As indie lovers, hipsters, and downtown regulars alike crowded Green Room Thursday night, all were in serious anticipation for Sumsun and Millionyoung. This would be the last Thursday of Digital Love, Green Room’s weekly indie party. The backdrop was set and a slew of different graphics would slowly float on the screen, like volcanic explosions, which blew an array of lights around the room. The scene was very relaxed, and the crowd a very modest size. Puffs of smoke drifted up to through the white drapes attached to the high ceilings from smoke machines and with anticipation getting the best of people, what else could there be to do besides play Jenga?
White polo, beer in one hand, and fingers through his long locks with the other, Sumsun waltzed on stage with no hurry. Knowing both artists came from a chillwave background, I was already leaning back in my chair. The rhythms were mellow and harmonized well. Not so chill you wanted to go to sleep, but if you starred into the screen behind him hard enough you probably could’ve. Either that or gotten vertigo. After a bit of that vibe, he brought everyone into a deeper place making us feel like he suddenly drank a red bull. Sumsun was more than enthusiastic and bent down with every pulsing beat of the song. He played tracks like “Alright, ” the hard mix, and “Treehouse” by Indian Ocean. Swept up by all of it, we weren’t complaining.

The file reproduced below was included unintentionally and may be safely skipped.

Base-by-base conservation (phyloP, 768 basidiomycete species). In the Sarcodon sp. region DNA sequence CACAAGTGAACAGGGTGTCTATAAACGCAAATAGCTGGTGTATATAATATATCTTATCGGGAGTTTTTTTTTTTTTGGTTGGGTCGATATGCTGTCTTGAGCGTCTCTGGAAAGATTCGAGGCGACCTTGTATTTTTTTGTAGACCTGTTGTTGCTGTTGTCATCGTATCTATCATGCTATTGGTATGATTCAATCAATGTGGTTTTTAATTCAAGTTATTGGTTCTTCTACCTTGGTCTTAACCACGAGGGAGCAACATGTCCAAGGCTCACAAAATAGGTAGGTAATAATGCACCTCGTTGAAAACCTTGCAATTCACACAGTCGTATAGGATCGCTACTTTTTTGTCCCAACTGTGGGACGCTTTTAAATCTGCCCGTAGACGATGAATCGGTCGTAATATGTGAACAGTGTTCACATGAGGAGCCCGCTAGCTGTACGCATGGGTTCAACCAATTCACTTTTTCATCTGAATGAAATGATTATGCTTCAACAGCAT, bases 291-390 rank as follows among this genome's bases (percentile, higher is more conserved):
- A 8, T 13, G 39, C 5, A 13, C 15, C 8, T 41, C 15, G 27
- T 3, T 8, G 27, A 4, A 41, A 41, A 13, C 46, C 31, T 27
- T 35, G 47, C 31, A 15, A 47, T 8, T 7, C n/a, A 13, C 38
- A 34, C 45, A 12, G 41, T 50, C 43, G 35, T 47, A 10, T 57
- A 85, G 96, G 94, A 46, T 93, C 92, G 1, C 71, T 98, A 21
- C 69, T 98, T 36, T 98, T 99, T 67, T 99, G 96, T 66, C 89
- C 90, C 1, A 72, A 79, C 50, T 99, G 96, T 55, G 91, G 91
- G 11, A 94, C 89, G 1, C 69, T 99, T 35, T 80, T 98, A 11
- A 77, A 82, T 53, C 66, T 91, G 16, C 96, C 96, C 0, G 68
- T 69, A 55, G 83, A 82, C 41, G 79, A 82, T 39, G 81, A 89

Millionyoung, a.k.a. Mike Diaz, who rarely disappoints, brought many different elements to his set. Live guitar, electronic drums, and his beats. Being a musician who primarily makes his music on his laptop, its hard not to be impressed with his work. The essence was light, but regardless became something that everyone in the room readily danced to. The genre he quasi belongs to is definitely quick to become monotonous, but lucky for party-goers his transitions from his old stuff to newer stuff kept us all awake and interested. Heavy reverb, drum beats, and synth echoes were the culmination of this show. After experiencing it, I found it hard to classify or characterize what I considered him to be.. ie; singer, songwriter, a band, or an individual, and in retrospect he’s all of those things. Diaz creates his own world on stage and we’re just spectators to what his imagination produces, and I respect that.